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Opinion | Niall Ferguson

Fishtown vs. Belmont, 2016

Donald Trump greeted supporters after a campaign rally on Monday in Mechanicsburg, Pa. John Moore/Getty Images

In his brilliant and prophetic 2011 book, “Coming Apart,’’ my friend Charles Murray identified the stark social division that is defining this year’s presidential election.

Murray’s book was unabashedly about “the state of white America.” The white population of the United States, he argued, is more polarized than at any time in the past half century. On the one hand there is a “cognitive elite,” who are educated together at universities like Harvard and Yale, then marry each other, work together, and live together in the same exclusive neighborhoods.

Concentrated in “super zipcodes” such as Beverly Hills, Santa Monica, Malibu, Manhattan, and Boston, these people are politically more liberal than the national average, as well as much richer and more inclined to eat quinoa salads.


On the other side of this social chasm is a new lower class: white Americans with nothing more than a high school diploma, if that. They eat Chick-fil-A, not quinoa. In a masterstroke of exposition, Murray vividly localized his argument by imagining two emblematic communities: Belmont, where everyone has at least one university degree, and Fishtown, where no one has any.

Murray’s key point in “Coming Apart’’ was that four great social trends of the post-1960 period had hit Fishtown much harder than Belmont. Family breakdown, loss of employment, crime, declining “social capital”: all are much more prevalent in Fishtown. And that, Murray concluded, is why the inhabitants of Fishtown are so unhappy.

Fast forward five years. Murray’s disgruntled white lower class has now found its “voice” and his name, as you have probably guessed, is Donald Trump. The declining, dangerous country that Trump described in his supposedly “dark” acceptance speech at the Republican National Convention in Cleveland was Fishtown writ large. Indeed, you could simply change the names. For Fishtown read Cleveland; for Belmont read Philadelphia, where the Democrats held their convention last week.


Viewed from Belmont, everything is awesome. President Obama’s speech on Wednesday was a masterpiece of self-congratulation. He proclaimed his “faith in America — the generous, big-hearted, hopeful country that made my story.” He celebrated the United States of Diversity. And he insisted that “every country on Earth sees America as stronger and more respected today than they did eight years ago … America is already great. America is already strong.”

Though mostly a hatchet job on Trump, Hillary Clinton’s acceptance speech offered a further helping of this Kool-Aid: “We have the most dynamic and diverse people in the world. … America is great because America is good.”

But that’s not how it looks in Fishtown. Since 2005, according to a new report by McKinsey, more than four fifths of population (81 percent) have had flat or falling incomes. The white lower class is in the grip of an epidemic of ill health and premature death. And that is why Trump leads Clinton in seven out of the ten most recent national polls by between one and seven percentage points.

True, that’s almost certainly a temporary post-convention “bounce.” Nevertheless, there are three reasons why Belmont is underestimating Fishtown’s chances of winning this election. The first is that a “change” election is likely to produce, well, change. If two thirds of Americans believe that the country is “on the wrong track,” why would they vote for the candidate so resoundingly endorsed by Obama — not to mention Obama’s wife, his vice president and umpteen senators and congressmen?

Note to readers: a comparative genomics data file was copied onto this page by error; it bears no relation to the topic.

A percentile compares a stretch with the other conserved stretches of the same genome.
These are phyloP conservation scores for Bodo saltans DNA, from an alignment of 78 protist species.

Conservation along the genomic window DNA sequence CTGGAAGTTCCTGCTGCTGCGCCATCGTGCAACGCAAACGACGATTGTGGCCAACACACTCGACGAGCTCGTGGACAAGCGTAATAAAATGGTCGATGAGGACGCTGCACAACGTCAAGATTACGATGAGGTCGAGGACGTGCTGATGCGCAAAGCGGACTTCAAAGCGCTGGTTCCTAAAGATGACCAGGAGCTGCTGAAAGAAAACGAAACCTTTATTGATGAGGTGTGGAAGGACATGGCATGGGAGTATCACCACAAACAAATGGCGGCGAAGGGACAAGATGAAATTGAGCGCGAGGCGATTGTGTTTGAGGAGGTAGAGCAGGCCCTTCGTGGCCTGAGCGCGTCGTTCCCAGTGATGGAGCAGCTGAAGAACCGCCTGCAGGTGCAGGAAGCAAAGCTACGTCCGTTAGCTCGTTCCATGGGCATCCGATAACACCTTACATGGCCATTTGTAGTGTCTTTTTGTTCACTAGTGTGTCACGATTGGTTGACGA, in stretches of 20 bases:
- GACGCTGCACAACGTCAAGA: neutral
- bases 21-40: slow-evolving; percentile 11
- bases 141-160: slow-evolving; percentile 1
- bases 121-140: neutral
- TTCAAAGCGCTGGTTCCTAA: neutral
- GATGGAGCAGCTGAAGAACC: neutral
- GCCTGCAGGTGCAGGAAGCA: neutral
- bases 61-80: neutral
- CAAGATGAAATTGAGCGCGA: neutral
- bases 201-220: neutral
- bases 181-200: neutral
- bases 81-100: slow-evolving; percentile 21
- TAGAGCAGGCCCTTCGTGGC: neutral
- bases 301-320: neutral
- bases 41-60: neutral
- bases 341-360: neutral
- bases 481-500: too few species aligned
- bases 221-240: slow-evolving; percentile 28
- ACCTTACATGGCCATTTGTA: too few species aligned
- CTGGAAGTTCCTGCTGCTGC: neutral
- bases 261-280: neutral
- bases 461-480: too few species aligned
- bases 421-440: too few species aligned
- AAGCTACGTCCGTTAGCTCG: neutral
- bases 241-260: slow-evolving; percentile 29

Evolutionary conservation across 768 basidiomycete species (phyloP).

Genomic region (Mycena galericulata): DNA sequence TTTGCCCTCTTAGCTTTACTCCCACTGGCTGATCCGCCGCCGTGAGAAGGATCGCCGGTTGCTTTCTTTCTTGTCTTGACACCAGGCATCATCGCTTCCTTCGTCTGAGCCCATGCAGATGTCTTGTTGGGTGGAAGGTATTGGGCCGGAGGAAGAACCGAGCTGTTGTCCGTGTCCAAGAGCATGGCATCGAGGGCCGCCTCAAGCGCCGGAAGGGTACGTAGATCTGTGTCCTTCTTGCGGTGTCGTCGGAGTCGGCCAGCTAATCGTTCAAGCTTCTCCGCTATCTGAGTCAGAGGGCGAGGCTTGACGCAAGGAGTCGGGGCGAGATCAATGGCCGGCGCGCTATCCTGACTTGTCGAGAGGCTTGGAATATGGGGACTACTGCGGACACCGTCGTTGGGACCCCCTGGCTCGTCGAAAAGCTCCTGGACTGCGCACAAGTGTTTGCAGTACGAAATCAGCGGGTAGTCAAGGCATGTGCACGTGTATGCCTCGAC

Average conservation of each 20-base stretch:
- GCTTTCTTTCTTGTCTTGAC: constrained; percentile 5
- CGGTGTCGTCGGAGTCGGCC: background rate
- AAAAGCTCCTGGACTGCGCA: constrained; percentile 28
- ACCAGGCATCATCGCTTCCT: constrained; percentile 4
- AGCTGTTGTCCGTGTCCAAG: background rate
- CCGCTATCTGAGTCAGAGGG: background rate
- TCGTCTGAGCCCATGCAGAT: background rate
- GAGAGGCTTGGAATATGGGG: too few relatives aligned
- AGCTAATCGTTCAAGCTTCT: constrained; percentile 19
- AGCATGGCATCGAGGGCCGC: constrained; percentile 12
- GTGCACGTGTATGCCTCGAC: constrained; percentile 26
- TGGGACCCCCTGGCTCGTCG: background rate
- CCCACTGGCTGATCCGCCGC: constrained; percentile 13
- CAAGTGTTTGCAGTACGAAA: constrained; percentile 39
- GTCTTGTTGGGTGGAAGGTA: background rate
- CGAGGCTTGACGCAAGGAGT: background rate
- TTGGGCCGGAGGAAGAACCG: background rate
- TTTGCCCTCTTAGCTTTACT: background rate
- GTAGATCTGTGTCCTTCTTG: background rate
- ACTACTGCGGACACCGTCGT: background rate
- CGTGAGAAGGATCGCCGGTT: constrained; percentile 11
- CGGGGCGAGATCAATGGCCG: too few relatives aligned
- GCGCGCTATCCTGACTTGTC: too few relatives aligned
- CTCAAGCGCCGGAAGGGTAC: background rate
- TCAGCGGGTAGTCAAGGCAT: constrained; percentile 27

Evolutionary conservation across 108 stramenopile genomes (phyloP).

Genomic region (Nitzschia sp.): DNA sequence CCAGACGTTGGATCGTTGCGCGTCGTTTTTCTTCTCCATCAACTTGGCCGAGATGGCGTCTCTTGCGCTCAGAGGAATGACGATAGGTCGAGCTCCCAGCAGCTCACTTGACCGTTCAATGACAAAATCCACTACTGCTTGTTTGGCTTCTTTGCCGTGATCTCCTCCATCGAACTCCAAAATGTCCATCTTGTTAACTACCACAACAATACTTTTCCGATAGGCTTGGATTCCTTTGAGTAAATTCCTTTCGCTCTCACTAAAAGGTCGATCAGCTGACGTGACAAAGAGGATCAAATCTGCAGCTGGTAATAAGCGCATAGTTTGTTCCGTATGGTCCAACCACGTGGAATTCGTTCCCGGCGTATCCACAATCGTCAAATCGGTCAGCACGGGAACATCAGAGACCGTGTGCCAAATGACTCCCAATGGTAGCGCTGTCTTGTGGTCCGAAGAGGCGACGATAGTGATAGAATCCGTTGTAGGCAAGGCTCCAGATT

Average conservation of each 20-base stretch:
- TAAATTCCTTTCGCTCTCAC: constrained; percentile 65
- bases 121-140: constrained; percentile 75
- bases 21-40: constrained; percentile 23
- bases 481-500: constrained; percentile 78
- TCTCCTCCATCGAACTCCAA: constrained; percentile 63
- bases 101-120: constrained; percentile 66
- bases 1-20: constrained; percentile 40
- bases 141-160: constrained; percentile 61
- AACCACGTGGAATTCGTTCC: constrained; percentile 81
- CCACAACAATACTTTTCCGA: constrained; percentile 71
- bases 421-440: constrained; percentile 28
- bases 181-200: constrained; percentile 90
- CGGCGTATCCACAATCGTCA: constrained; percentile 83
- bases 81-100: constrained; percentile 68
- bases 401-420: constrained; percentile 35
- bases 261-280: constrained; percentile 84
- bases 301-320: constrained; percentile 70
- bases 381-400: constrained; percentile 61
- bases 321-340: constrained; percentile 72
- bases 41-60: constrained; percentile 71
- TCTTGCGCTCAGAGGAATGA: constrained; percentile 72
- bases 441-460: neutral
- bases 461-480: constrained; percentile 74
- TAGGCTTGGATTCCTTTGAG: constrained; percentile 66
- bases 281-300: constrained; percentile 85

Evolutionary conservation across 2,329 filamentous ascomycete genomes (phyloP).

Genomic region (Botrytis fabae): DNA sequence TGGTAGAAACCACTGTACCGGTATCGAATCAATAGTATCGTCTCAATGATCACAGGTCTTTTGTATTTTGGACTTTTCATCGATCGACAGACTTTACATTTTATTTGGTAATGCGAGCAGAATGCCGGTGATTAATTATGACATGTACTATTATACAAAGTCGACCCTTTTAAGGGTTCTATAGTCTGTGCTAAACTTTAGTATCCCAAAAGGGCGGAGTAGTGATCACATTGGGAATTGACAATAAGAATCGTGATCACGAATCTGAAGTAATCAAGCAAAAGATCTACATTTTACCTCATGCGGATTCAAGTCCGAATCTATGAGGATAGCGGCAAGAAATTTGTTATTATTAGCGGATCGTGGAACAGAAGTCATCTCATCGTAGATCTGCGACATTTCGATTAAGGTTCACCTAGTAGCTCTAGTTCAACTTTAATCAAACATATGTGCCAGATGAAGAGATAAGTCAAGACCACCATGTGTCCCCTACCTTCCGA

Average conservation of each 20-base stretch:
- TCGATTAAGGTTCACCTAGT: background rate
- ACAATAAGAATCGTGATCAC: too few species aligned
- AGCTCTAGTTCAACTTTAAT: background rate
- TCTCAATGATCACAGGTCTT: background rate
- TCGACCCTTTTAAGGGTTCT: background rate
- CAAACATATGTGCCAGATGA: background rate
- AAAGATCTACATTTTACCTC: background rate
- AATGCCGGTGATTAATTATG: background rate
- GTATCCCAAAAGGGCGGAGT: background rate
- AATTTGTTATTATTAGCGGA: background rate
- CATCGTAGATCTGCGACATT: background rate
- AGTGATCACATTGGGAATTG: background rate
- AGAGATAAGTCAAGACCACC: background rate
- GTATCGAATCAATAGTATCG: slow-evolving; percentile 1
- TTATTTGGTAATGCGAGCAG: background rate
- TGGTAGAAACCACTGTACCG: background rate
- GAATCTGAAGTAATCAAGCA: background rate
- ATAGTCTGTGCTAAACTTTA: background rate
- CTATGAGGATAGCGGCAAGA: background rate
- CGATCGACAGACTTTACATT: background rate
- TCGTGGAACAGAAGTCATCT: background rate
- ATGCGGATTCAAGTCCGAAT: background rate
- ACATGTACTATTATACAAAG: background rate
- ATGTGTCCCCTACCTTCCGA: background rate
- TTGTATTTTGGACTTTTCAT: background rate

The second is the extent to which Trump will succeed in mobilizing white voters. There were 129 million votes cast in the 2012 election, of which 93 million (72 percent) were cast by white voters. Mitt Romney won 59 percent of those votes to Obama’s 39 percent, but still lost. However, if Romney had won a shade over 62 percent of the white vote he would have won the popular vote. To have won Florida, Ohio, Virginia, and Iowa — and hence the electoral college and the presidency — he would have needed to do better than that, but not much better.

Can Trump succeed where Romney failed? Yes. Right now, he leads among white registered voters without a degree by a margin of 58 percent to 30 percent, compared with Romney’s lead in pre-election polls of 55 percent to 37 percent. Indeed, a recent CNN poll gave Trump a 66-29 advantage with this group. Fishtown, in short, is voting for Trump.

Of course, a lot of college-educated white Americans are repelled by The Donald. But that brings us to factor number 3: the generation gap. The Obama years have seen that gap widen even more than in the Nixon years. More than 66 percent of voters aged 18-29 backed Obama in 2008. Only 42 percent of those aged 65 and above voted for him in 2012. To be sure of winning in November, Clinton needs to replicate Obama’s appeal not only to minorities but also to the young. Can she? I wonder.


With a bevy of Trump-hating Republican billionaires endorsing Clinton, her campaign has all the money it could wish for. But Fishtown has one big advantage over Belmont: numbers. Maybe the Obama “rainbow coalition” will come together again for the first female presidential candidate. But there’s an almost equally strong probability that it’s the turn of Belmont itself — the elite America that Hillary Clinton personifies — to come apart.

Niall Ferguson is a senior fellow of the Hoover Institution at Stanford.